Over the years there have been many priests who have joined the Parish of St Patrick. Some priests came as curates before taking on parishes of their own, and some who came as Parish Priests to St Patricks. All had their own individual style and own way of doing things.
However, during the times of Canon C P Reidy and Canon David O’Flynn the Catholic Church world wide was undergoing change.
During the Second Vatican Council in Rome in 1962, many of the customs, rites, services and even the way churches looked were under review. In the fullness of time, these changes filtered down to the churches in the Archdiocese of Cardiff and priests were encouraged to embrace these changes.
In St Patricks the altar rails and the large pulpit in the nave were removed and a new altar was placed in front of the high altar so that the priest could say Mass facing the people. One of the biggest changes however, was the fact that Mass could be said entirely in English instead of the main prayers and the form of the Mass said in Latin. This caused much discussion across the whole country. Many people liked the rhythm and the security of the Latin words and felt that the Church had lost some of its mystery and grandeur. However, parts of the Mass can still be sung in Latin on special occasions.
For a while, St Patrick’s Parish was administered by Mons. John Maguire from St Mary’s of the Angels’ Parish in Canton, and grateful thanks must be given to him for all his support during the difficult times following Fr Fahy’s death.
Fr Bogdan Wera was appointed by Archbishop Peter Smith as the next Parish Priest of St Patrick's Parish and he came with a community of Polish people who had outgrown the Chapel in Nazareth House. At the time the diocese was very short on priests and Fr Bogdan took on the challenge of ministering not only to the Polish Community, but to the English-speaking Community as well. In addition he had to travel to other towns in South Wales to support the Polish Communities there. Fr Bogdan had hoped to fulfil the wishes of Fr Fahy and have a hall built beside the Church. Sadly this was not to be.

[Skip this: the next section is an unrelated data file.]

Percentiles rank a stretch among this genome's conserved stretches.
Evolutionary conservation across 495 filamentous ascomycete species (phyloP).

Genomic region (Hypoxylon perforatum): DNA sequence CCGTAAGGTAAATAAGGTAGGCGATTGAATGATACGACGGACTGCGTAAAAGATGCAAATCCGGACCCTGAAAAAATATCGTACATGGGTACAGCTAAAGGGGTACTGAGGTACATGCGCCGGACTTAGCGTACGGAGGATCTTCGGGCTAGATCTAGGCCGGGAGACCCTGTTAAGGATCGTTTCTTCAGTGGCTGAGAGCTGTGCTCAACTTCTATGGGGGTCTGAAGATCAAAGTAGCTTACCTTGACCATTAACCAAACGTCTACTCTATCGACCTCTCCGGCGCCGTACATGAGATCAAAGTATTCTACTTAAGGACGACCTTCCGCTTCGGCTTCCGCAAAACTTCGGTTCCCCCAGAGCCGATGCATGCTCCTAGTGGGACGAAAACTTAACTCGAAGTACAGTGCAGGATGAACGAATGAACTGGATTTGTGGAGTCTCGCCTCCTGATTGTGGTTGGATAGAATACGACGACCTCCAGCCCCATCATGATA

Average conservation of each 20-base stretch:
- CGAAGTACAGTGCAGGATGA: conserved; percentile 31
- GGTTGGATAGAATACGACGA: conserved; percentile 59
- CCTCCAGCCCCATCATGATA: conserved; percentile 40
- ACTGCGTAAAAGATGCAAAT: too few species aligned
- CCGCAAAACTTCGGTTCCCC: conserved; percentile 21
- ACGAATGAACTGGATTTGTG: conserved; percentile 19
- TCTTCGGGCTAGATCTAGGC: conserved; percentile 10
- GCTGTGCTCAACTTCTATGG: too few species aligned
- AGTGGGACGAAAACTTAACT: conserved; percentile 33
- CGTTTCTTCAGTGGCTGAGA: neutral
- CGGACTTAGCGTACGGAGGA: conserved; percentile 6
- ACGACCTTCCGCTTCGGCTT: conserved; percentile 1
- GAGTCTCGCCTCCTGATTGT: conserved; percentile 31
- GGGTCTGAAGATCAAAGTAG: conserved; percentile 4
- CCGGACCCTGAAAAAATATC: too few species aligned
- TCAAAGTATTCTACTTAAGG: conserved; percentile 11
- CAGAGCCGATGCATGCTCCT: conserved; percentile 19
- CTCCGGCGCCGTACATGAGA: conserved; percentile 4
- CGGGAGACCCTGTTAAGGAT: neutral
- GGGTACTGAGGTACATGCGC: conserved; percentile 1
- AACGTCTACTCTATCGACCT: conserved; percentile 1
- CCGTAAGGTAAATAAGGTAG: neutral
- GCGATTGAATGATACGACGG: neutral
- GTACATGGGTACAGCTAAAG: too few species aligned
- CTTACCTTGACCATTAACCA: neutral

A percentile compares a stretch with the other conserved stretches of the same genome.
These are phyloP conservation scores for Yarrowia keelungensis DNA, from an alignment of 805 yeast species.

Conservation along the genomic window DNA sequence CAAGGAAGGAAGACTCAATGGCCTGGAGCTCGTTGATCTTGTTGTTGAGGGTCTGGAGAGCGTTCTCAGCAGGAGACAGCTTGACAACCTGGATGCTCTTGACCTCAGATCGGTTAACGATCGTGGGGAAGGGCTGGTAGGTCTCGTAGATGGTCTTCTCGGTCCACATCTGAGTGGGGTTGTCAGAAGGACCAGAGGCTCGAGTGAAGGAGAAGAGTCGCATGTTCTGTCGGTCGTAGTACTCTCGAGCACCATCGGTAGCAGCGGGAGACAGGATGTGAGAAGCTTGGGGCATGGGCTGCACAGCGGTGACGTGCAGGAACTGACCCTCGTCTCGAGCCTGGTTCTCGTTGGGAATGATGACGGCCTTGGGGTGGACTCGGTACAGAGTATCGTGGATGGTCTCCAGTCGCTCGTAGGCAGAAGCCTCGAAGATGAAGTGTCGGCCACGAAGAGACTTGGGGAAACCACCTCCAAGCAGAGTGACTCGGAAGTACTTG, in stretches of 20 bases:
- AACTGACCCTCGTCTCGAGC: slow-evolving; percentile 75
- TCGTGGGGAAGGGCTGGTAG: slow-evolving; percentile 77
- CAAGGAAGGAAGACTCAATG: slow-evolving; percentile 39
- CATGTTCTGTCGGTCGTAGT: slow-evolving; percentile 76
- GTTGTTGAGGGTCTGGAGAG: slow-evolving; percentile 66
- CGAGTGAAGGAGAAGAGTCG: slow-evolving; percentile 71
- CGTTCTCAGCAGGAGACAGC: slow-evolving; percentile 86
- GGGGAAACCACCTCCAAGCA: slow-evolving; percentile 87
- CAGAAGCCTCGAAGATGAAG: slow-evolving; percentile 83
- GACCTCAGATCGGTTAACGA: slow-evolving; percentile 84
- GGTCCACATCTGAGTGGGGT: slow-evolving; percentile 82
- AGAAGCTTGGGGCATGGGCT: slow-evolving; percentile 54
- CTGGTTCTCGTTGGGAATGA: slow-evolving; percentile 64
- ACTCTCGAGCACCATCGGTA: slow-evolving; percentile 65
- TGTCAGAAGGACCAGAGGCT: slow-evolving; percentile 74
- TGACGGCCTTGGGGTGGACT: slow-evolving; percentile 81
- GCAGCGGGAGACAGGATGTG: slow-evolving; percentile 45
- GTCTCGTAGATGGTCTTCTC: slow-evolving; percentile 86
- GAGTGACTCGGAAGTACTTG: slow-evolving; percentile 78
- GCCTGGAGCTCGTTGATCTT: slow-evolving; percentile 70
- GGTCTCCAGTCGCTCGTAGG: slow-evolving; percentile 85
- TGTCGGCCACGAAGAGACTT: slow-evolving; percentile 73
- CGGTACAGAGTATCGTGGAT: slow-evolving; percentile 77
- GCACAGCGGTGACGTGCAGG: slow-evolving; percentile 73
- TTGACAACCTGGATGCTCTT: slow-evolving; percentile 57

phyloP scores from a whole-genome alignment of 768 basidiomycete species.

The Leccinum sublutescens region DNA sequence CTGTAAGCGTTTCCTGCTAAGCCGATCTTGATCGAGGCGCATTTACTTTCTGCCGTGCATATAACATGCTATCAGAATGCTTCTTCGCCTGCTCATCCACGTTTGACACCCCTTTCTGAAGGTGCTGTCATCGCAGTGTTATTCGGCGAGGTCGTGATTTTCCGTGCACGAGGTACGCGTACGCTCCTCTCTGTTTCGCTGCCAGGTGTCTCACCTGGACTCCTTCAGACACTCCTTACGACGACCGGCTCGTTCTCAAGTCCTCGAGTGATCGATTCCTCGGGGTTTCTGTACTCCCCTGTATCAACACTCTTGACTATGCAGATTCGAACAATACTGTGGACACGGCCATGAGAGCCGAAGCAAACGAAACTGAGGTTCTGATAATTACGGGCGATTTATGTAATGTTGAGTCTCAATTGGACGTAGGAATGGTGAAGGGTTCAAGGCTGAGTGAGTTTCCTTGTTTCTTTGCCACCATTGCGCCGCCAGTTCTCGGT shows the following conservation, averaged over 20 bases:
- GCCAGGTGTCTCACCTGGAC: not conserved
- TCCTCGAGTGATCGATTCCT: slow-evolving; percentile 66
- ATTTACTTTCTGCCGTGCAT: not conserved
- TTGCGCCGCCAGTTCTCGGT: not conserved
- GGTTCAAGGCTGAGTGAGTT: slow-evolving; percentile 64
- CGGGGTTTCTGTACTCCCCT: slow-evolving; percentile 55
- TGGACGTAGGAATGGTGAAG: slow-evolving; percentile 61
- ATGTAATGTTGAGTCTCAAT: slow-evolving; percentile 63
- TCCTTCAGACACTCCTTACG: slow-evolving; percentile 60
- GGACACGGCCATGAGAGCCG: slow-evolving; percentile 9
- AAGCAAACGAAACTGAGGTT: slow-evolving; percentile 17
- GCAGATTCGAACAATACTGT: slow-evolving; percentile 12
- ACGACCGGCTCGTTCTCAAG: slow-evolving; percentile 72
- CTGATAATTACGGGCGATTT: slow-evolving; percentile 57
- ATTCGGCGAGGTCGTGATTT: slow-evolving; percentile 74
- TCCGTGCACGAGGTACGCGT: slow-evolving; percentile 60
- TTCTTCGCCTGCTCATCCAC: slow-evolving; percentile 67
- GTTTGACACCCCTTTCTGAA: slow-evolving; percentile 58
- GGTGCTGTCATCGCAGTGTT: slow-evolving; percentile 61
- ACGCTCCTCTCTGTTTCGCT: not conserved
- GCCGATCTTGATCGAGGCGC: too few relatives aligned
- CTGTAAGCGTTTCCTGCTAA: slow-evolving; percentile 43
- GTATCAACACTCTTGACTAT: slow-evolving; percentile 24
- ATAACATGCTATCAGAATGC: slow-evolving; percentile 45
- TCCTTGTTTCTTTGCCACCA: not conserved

Initially, Fr was supported by a series of Polish curates who helped him with his responsibilites but in the last few years he has managed alone.
With failing health he passed away on September 9th 2017, aged just 61.
Canon Michael Patrick Evans took on the role of Parish Priest of St Patrick's in September 2017, and his first responsibility was to make arrangements for the funeral of Fr Bogdan.
The bi-lingual Requiem Mass took place on Monday September 25th 2017 and was attended by more than 50 priests, many of whom had travelled from Poland to say their farewells.
Fr Michal Oszczudlowski took on the responsibility of ministering to the Polish Community and on the request of the Rector of the Polish Catholic Mission in London in consultation with the Archbishop of Cardiff George Stack, the Polish Community moved to the Parish of Our Lady of Lourdes in Gabalfa Cardiff.